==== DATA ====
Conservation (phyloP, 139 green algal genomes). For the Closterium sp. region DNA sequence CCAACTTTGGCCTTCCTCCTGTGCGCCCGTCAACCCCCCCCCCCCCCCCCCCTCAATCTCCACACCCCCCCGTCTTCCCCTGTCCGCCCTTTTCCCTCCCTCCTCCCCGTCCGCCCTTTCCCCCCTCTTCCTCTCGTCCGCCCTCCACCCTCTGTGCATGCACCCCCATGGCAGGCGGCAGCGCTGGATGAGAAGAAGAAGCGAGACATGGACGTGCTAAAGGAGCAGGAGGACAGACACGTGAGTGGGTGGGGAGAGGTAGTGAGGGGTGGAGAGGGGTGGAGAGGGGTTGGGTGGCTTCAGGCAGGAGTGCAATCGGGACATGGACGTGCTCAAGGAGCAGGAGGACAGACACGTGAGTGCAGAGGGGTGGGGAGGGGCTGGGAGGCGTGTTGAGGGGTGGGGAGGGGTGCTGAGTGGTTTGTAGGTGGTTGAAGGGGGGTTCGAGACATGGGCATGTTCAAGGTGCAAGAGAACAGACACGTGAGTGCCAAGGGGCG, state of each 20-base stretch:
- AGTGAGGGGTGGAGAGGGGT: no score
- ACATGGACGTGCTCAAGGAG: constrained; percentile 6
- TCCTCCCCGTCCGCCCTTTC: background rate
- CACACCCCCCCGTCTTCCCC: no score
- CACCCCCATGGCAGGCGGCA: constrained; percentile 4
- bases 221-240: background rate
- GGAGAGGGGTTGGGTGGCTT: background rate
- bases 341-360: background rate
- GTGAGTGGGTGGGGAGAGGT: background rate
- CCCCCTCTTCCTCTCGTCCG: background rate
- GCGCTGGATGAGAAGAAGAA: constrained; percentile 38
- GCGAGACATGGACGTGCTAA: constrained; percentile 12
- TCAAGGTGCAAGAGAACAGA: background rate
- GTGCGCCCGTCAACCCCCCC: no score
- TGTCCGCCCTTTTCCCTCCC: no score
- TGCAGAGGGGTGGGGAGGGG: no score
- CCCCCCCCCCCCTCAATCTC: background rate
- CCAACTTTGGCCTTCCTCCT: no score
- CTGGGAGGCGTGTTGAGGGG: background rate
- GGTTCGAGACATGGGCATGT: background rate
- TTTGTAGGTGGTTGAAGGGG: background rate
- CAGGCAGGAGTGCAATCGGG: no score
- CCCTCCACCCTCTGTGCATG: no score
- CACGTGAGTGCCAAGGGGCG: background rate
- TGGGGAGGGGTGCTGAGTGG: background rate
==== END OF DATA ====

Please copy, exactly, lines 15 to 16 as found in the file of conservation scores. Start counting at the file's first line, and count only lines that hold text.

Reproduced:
- GTGCGCCCGTCAACCCCCCC: no score
- TGTCCGCCCTTTTCCCTCCC: no score